Techniques & benefits of a fruit wall

Lower costs and better vigor control make them attractive for high-density plantings.

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  • Clonal research takes years and money

Clonal research takes years and money

  • May 15th, 2010

UC staff member Jorge Osorio Aguilar weighs grapes from a Syrah clonal selection under test for San Joaquin Valley conditions.

To a grower, the right wine grape clone can improve yield, advance or delay ripening, and reduce susceptibility to rots. For a winemaker, the right clone can add complexity to [...]

  • Like firecrackers for the 4th of July

Like firecrackers for the 4th of July

  • May 15th, 2010

Hoxsie’s Farm Market is ideally located to serve a million tourists during the week of July 4—but he needs sweet cherries to attract them.

The National Cherry Festival drew a million people to Traverse City, Michigan, during the week starting July 4 last year, and, as the name says, it’s [...]

Grape clones: Learn by doing

  • May 15th, 2010

Without published research on which grape clones are best suited to Washington State conditions, growers must rely on the experiences and knowledge of others.

Washington growers are encouraged to do their own clonal trials to learn what works best on their site, but should be prepared for many years of [...]

The KGB revealed

  • May 15th, 2010

In the late 1990s, Oregon cherry growers began planting pedestrian orchards, utilizing training systems developed in Europe to grow small trees that could be harvested without ladders. For growers, the incentive to plant pedestrian orchards included higher early yields, potentially higher yields at maturity, easier maintenance, better spray penetration, [...]

  • Promoting ecolabel wines

Promoting ecolabel wines

  • May 1st, 2010
A program that began by certifying vineyards in Oregon’s Willamette Valley that were following practices to protect and restore salmon watersheds has grown to include more than half the wine grape acreage of Walla Walla Valley in Washington and Oregon and several vineyards in eastern Washington.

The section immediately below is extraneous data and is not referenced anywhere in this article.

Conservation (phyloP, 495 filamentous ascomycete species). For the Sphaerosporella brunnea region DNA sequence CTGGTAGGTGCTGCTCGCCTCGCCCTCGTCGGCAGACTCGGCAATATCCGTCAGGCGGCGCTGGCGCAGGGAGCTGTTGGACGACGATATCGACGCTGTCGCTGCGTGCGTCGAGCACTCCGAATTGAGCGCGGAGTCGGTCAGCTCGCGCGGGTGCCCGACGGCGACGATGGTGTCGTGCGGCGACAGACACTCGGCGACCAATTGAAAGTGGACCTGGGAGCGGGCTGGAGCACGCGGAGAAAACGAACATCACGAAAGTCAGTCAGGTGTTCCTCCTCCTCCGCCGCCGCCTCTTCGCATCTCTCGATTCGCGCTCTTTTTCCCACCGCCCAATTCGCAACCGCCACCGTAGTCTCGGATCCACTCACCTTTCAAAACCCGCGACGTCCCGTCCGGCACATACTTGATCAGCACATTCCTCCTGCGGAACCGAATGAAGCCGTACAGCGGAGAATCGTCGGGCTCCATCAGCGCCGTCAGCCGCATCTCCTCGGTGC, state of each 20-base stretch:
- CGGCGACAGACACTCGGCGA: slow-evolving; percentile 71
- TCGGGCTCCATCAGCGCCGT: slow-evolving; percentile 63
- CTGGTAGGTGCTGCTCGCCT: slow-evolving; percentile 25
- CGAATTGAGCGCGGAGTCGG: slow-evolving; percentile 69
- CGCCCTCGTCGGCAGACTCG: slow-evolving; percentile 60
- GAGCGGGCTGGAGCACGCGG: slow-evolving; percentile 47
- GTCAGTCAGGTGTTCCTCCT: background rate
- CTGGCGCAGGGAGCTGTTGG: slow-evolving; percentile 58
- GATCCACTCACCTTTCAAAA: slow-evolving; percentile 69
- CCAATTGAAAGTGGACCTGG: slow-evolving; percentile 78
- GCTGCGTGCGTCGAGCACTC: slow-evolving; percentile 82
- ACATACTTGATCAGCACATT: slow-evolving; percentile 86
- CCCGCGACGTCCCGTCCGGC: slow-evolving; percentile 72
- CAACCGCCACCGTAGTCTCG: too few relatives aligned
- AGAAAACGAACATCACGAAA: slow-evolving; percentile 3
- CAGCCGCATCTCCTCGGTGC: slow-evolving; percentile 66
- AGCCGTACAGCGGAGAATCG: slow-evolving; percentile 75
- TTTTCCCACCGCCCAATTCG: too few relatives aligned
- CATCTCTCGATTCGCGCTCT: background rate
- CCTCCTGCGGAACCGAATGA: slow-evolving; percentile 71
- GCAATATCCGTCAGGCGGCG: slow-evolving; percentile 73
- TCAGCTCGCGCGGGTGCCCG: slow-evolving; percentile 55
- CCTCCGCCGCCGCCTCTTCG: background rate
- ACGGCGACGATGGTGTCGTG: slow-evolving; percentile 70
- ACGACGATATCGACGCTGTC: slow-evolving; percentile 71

Sustainability: imposition or opportunity?

  • May 1st, 2010
With major food companies joining the green movement, a growing number of farmers are being asked questions about their sustainability efforts and/or programs. Growers can either view the movement as opportunity or imposition, says Dr. Cliff Ohmart.

Growers surveyed on pest practices

  • May 1st, 2010

Washington apple growers are adopting new pest ­management strategies and technologies including safer chemistries, in accordance with the U.S. Environmental Protection Agency phaseout of ­azinphos-methyl (AZM-Guthion) in tree fruits. Because the new chemistries require more precise timing and better spray coverage, use of predictive models and improved application delivery [...]

  • Compost tea recipes

Compost tea recipes

  • May 1st, 2010

Tweaking the aeration time, handling, and changing additives can create diverse compost teas—even though they were made with the same compost. Washington State University researchers saw differences in the microbial organisms, nutrients, pH levels, and salt concentrations of compost teas that all started from the same compost and water.

CeCe [...]

What are compost teas?

  • May 1st, 2010

Compost teas have been promised by some companies to be a wonder-all product, protecting plants from disease, increasing growth, breaking down toxins in the soil, enhancing taste of fruits and vegetables, and more. Though few of the claims are supported by science, there may be something to learn from [...]

  • Getting trees off to a good start

Getting trees off to a good start

  • May 1st, 2010

This new planting, pictured at the end of the first season, started out as sleeping eyes and is irrigated with drip. Young trees need to be spoon-fed nutrients, and this can be accomplished through fertigation.

Once the trees are planted in a new orchard, there’s only a limited amount of [...]

  • Solving the woolly apple aphid

Solving the woolly apple aphid

  • May 1st, 2010

Washington Fruit and Produce Company planted alyssum between the rows of this new orchard to attract syrphid flies, which are good predators of woolly apple aphid.

Dain Craver’s plan to produce potted apple trees to sell to city residents was almost derailed by a bad infestation of woolly apple aphids.

Craver, [...]

  • Woolly apple aphid

Woolly apple aphid

  • May 1st, 2010

Syrphid fly larvae attack woolly apple aphids.

The woolly apple aphid overwinters as a nymph on the roots of apple trees, but can also overwinter on the aboveground part of the tree in protected areas on the trunk or main limbs.

In the spring, overwintering aphids produce live young that migrate [...]